No one knows exactly how common it is for animals to infect people because it’s hard to track an illness to its source, says Dr Jason Stull, author of the OSU study. But most pet owners don’t need to panic. Especially about the plague - that case is the first and only one ever reported.
“Overall, the risks are relatively small for the average person,” Stull says.
While rare, the researchers combed through more than 500 studies to find out what diseases you can most readily catch from your dog or cat. The following 5 are more common than rabies. Read on to see what they are.
Your unexplained upset stomach could be all Fido’s fault. A germ called Campylobacter jejuni causes diarrhea, vomiting, and fever—and it can be spread via cat and dog poop.
“Bacteria and organisms in feces can get on our hands and, through day-to-day living, can inadvertently get in our mouths,” says Stull.
Sure, you’re probably not smearing your hands in poop, but your dog might rub his butt on your couch, which you touch before eating a sandwich. So wash your hands often, says Stull - especially before you eat.
Cat Scratch Fever
If your cat sinks her claws into you, you could become infected with Bartonella, a bacterium that causes fever and swollen lymph nodes.
The germs live in flea poop, which can get on your cat’s claws when they scratch themselves. Make sure your cat is up to date on her flea meds, Stull says.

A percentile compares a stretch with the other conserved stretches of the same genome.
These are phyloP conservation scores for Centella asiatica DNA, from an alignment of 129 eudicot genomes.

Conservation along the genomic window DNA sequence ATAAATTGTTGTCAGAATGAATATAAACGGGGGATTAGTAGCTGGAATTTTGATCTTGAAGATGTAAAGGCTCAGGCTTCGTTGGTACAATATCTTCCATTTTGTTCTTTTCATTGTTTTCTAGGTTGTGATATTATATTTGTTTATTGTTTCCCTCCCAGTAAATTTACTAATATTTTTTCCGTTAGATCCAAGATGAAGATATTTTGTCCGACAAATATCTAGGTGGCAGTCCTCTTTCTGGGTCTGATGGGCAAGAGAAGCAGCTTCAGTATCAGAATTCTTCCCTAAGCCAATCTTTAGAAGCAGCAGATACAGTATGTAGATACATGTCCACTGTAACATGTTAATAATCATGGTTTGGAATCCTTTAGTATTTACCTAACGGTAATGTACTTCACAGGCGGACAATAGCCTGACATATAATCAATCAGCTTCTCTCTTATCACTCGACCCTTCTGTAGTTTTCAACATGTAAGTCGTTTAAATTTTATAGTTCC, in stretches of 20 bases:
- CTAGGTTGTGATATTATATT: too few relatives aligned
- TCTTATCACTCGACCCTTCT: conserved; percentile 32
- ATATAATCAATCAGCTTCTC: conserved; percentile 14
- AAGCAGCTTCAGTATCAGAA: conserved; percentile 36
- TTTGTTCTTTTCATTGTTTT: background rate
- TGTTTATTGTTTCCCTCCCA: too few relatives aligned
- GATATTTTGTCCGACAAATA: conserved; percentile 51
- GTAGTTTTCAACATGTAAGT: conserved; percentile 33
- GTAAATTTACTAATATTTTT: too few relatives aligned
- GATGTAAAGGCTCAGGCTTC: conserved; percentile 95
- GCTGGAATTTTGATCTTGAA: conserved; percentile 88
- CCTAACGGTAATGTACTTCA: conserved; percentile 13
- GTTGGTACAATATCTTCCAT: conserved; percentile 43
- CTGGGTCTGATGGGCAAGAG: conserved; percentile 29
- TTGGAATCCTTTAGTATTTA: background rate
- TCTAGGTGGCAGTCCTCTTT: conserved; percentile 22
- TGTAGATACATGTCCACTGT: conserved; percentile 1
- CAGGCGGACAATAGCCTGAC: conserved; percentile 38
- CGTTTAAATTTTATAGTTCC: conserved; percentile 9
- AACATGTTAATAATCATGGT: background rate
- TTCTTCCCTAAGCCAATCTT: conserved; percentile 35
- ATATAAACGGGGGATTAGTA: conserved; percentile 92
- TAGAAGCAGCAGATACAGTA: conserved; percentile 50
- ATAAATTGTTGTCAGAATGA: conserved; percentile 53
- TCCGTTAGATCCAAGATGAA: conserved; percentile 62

Ringworm is an infection caused by fungus (not worms) that manifests as small, round, itchy patches on your skin.
Cats are the most common culprits, but dogs can also carry ringworm. You can contract it if you touch an infected pet or an object he or she has come in contact with.
The best way to reduce your risk: Take your pet to the vet if he or she shows signs of ringworm like lesions on the face or paws or a spreading bald patch with a red ring around the outside, Stull says.
Microscopic parasites known as Cryptosporidium and Giardia duodenalis can live in your cat or dog’s feces. The most common symptom if you become infected: diarrhea.
Even though you clean the litter box with a scooper and use a bag to pick up your dog’s poop, it’s still possible to get a little on your hands. So be sure to wash them thoroughly after cleaning up after your pet, says Stull.
Sorry: Those slobbery mouth kisses from your pup do put you at risk.
The bacteria Pasteurella multocida
can cause swollen lymph nodes, fever, and, in rare cases, meningitis. It lives in the mouths of cats and dogs and can infect you if your pet bites you or licks your nose, mouth, or eyes. If you want to cut your chances of getting sick, consider weaning Rex off the face smooches.